I’m Giving Up on the Fantasy of a “Dream Job”
That’s the state of post-graduate trauma that many of us are currently living with these days
Growing up as kids in America, we were influenced and molded by this notion of landing our “dream job” once we graduated from college.
At a very young age, we were placed on an idealized path to success and all we had to do was get good grades in school, get into a good college, and graduate with a decent GPA. After that, it’s up to us to find whatever that dream job was and thrive.
Sounds simple enough, right? Well, those of us who are post-grads should all know that this is so much easier said than done.
Looking back at my undergraduate days — which has now been almost a decade ago — I was just living for the experience throughout a majority of it. The harsh reality of actually choosing a major and embarking on a journey to land a job within my chosen field didn’t dawn on me until my junior year of college.
And at that point, I was just hoping to finish school in the four-year timeline that I told myself I would. The thought of eventually choosing a career, let alone a career I actually liked, hadn’t even occurred to me.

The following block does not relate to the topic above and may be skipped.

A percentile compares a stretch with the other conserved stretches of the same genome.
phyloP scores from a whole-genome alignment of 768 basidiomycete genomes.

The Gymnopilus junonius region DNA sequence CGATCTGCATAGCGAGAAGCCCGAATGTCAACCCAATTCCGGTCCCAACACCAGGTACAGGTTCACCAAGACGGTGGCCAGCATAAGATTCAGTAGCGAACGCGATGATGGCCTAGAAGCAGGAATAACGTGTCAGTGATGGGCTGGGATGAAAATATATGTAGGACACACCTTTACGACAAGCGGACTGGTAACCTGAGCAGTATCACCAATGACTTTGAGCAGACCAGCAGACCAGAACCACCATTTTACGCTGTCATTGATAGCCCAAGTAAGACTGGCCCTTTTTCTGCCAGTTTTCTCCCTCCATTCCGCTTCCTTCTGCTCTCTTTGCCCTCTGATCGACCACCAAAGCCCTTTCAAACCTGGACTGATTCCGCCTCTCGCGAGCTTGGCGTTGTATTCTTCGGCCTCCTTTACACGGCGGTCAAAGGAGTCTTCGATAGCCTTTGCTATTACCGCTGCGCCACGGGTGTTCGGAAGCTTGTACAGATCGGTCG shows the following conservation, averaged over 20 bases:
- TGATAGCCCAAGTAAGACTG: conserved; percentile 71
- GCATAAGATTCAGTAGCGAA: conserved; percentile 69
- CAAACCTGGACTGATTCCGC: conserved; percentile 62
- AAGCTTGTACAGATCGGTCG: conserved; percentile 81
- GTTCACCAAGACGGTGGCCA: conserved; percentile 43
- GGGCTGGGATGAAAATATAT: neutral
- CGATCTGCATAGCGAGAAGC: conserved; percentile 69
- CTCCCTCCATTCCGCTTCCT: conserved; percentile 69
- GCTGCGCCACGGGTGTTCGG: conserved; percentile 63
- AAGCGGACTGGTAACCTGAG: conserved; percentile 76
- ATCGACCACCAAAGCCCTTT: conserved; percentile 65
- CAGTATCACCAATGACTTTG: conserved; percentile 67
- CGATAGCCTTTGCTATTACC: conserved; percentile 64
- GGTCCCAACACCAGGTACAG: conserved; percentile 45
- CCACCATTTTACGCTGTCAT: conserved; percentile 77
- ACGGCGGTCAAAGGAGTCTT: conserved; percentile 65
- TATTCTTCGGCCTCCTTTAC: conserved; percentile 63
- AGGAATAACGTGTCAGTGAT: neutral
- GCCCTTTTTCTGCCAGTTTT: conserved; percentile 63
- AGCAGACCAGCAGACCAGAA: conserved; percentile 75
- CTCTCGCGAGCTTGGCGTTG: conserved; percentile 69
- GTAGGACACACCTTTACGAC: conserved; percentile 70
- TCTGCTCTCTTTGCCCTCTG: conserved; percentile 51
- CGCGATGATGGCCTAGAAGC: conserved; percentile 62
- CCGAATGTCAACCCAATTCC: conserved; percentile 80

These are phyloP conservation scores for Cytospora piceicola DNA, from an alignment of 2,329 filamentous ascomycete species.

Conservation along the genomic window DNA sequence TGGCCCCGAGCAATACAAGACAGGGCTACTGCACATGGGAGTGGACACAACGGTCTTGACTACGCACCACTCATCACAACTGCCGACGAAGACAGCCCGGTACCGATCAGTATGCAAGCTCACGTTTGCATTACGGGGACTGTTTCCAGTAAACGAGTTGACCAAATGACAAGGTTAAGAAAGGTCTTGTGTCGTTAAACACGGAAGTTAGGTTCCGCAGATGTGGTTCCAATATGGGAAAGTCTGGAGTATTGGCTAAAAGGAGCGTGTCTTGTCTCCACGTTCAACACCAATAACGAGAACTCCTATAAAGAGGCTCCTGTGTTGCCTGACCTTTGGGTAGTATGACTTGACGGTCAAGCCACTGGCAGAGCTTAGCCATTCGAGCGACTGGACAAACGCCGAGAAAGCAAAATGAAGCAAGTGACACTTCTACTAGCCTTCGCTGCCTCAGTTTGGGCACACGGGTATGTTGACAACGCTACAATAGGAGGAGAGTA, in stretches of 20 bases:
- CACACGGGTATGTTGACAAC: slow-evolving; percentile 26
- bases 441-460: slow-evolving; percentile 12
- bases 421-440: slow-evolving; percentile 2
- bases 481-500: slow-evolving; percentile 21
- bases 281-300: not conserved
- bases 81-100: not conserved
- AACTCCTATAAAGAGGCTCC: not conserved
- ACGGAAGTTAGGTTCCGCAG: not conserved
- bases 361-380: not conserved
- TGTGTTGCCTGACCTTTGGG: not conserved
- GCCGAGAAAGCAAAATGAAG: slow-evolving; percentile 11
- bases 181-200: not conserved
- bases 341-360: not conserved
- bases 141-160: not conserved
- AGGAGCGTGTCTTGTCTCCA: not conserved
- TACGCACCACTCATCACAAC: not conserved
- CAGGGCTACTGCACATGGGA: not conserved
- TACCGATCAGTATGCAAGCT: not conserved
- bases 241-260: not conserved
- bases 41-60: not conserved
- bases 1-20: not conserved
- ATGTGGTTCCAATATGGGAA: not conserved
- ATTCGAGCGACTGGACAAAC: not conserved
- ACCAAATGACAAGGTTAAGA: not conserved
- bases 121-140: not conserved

When I finally graduated from college in the four-year time goal that I initially set out for myself, I then had a new goal. That goal was to land a job…any job.
I later realized that the mirage of adulthood that were my college years hadn’t actually prepared me for the real world. It didn’t prepare me for finding my dream job. At the time, I didn’t even know what my dream job looked like. And how could I? I was barely old enough to buy my own alcohol.
The notion of a dream job that we were led to believe early on in our youth now seemed like rose-colored glasses that we were forced to wear up until the day they were ripped off of our faces once we took our diplomas home.
All of a sudden, the notion became so far-fetched. One could even say fantastical — a pipe dream. Now, even after an entire decade after graduating from college, I still have no idea what my “dream job” looks like to me. And I’m not sure I ever will.